Lately, ransomware attacks are going after bigger payoffs, like the $5 million dollar ransom for the Colonial Pipeline. This type of attack is a bit different, although the ways to gain control are essentially identical. The difference is that a large number of common systems are compromised, often after compromising a controlling system or account. The attacker then encrypts data or puts in place difficult-to-find software that can do things like shut down a pipeline. The number and type of systems may be more diverse compared to human anatomy that COVID-19 needs to attack.
The amount of people affected by a ransomware attack can be greater than a biological virus because of the relations between the various systems involved. An oil pipeline only moves oil for one company, but that eventually flows into many individuals’ cars or homes. A pipeline shutdown affects everyone who must deal with or needs the oil.
While ransomware typically involves money and prevents access to systems, it can have deadly consequences as well depending on what’s related to the ransomed systems. For example, it can have a deadly impact on hospitals. Transportation systems are another. All have many computers involved in their control.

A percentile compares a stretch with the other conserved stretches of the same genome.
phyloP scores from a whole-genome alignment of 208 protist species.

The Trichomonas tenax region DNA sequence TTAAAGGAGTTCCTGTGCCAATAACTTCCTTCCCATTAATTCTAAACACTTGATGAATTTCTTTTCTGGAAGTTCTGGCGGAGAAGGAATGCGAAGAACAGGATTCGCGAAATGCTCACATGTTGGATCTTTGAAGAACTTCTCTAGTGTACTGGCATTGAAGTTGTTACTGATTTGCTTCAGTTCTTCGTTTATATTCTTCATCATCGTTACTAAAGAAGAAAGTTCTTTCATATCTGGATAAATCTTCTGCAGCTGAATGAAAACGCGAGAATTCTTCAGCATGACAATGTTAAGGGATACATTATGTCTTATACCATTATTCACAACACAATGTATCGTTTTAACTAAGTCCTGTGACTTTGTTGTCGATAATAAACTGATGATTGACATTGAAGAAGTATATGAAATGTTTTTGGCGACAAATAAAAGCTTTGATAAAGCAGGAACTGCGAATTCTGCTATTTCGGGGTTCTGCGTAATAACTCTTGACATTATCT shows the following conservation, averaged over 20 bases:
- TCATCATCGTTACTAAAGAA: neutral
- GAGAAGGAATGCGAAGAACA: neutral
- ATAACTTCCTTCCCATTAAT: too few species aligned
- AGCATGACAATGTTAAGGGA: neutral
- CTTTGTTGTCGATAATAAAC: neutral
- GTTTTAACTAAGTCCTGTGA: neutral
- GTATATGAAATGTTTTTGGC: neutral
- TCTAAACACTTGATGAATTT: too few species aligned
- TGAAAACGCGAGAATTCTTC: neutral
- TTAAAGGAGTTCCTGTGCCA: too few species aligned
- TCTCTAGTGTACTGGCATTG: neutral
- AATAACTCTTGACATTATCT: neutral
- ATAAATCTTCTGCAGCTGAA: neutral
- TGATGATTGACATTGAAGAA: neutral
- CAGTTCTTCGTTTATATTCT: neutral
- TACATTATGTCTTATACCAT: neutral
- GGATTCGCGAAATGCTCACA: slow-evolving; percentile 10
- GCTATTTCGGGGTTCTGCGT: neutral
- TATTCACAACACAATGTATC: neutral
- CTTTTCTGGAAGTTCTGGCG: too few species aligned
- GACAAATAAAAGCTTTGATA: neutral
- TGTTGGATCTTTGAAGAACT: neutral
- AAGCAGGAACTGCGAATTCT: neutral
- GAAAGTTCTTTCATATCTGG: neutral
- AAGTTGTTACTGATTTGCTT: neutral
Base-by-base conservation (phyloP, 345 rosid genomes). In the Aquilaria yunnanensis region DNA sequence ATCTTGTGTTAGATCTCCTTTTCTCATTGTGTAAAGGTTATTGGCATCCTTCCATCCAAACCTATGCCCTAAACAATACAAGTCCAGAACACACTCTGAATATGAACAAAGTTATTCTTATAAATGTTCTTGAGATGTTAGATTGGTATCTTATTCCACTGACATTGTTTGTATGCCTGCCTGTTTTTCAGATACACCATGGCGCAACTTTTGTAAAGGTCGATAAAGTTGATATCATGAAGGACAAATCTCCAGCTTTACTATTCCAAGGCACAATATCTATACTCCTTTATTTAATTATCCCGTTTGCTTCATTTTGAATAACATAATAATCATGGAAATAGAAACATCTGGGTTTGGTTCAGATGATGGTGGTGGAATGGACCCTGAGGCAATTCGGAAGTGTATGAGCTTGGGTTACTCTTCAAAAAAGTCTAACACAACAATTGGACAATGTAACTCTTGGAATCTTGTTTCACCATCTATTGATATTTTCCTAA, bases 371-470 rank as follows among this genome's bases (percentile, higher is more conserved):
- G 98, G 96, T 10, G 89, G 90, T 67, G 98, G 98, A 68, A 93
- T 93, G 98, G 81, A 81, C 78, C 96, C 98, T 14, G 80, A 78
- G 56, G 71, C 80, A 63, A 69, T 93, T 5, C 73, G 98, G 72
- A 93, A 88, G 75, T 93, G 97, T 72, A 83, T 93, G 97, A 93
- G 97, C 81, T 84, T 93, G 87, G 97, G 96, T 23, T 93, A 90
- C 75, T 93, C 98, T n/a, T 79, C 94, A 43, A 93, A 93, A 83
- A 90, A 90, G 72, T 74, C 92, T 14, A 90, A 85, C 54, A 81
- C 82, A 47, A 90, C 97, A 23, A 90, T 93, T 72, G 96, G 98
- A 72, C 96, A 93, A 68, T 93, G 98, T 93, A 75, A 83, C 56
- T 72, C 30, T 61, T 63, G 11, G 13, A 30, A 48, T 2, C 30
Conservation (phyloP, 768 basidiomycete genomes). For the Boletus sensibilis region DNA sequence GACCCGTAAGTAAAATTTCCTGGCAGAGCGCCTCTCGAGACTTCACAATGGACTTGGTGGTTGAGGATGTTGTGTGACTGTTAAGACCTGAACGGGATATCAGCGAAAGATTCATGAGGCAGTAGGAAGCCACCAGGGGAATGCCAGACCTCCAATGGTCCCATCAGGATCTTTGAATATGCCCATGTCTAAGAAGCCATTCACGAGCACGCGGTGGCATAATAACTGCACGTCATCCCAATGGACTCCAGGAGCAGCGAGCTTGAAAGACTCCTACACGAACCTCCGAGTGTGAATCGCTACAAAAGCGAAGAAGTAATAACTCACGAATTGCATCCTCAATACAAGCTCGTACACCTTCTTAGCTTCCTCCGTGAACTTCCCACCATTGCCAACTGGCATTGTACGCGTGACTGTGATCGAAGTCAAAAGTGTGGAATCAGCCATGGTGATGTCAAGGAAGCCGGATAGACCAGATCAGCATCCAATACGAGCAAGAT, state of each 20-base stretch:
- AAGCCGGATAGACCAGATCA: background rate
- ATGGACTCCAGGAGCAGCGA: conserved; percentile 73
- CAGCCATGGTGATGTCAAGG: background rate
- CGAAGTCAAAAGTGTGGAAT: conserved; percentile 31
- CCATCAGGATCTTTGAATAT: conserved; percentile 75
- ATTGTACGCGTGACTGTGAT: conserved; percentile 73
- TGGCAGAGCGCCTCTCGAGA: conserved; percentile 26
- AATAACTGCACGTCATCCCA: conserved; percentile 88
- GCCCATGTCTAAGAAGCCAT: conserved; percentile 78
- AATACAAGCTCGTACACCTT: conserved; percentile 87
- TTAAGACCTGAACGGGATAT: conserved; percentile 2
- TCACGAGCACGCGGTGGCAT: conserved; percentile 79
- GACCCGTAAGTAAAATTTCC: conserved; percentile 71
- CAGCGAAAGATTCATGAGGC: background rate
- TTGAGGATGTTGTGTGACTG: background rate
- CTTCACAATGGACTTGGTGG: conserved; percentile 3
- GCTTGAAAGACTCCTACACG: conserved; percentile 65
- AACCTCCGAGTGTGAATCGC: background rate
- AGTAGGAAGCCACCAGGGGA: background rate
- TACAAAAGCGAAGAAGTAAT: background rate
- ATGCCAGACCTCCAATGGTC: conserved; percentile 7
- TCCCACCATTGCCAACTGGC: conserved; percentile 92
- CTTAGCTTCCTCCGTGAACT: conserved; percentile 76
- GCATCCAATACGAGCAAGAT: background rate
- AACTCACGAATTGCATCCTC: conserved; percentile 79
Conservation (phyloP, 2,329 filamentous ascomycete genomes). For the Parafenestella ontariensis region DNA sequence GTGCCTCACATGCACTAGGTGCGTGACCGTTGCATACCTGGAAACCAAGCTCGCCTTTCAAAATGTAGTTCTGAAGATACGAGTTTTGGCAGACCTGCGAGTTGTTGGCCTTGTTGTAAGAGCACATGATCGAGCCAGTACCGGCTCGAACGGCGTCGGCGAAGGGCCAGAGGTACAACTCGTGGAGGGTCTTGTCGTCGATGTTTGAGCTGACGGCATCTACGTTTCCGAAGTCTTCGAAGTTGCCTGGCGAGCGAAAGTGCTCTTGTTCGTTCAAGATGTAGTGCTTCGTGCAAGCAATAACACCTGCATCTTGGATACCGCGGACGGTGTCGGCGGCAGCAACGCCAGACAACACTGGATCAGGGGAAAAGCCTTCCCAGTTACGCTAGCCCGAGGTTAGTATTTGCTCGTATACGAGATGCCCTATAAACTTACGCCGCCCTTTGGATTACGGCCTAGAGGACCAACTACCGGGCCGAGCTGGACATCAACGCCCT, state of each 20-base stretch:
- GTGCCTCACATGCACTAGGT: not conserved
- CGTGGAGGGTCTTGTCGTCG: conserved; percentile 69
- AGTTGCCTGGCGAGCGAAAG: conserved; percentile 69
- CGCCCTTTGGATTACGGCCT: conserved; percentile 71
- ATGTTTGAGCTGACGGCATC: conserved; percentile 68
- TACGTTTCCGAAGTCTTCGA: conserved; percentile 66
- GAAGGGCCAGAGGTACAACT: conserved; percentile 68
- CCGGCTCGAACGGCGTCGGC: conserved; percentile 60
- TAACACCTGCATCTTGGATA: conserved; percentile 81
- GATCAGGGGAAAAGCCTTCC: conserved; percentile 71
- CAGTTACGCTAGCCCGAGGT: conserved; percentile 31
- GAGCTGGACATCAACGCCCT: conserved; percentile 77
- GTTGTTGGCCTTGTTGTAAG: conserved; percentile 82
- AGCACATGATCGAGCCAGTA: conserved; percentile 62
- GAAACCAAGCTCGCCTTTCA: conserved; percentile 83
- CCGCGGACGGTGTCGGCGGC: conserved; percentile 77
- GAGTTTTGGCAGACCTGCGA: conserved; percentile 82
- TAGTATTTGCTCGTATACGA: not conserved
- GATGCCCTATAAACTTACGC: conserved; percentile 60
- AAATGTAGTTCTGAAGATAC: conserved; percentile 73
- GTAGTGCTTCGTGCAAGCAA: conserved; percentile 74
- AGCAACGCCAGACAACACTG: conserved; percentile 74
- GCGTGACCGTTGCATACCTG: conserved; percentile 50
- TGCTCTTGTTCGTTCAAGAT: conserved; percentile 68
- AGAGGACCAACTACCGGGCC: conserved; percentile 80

Your recovery will vary, assuming you don’t die from catching COVID-19. As noted, some have no symptoms while others do, and long-term recovery is a problem for many. Of course, I hope anyone who has survived an infection recovers fully. Unfortunately, many will continue to have problems related to the infection.
Also, getting a virus shot for COVID-19 is something that can be done after a period of recovery. Getting COVID-19 a second time is a possibility that a shot will help mitigate.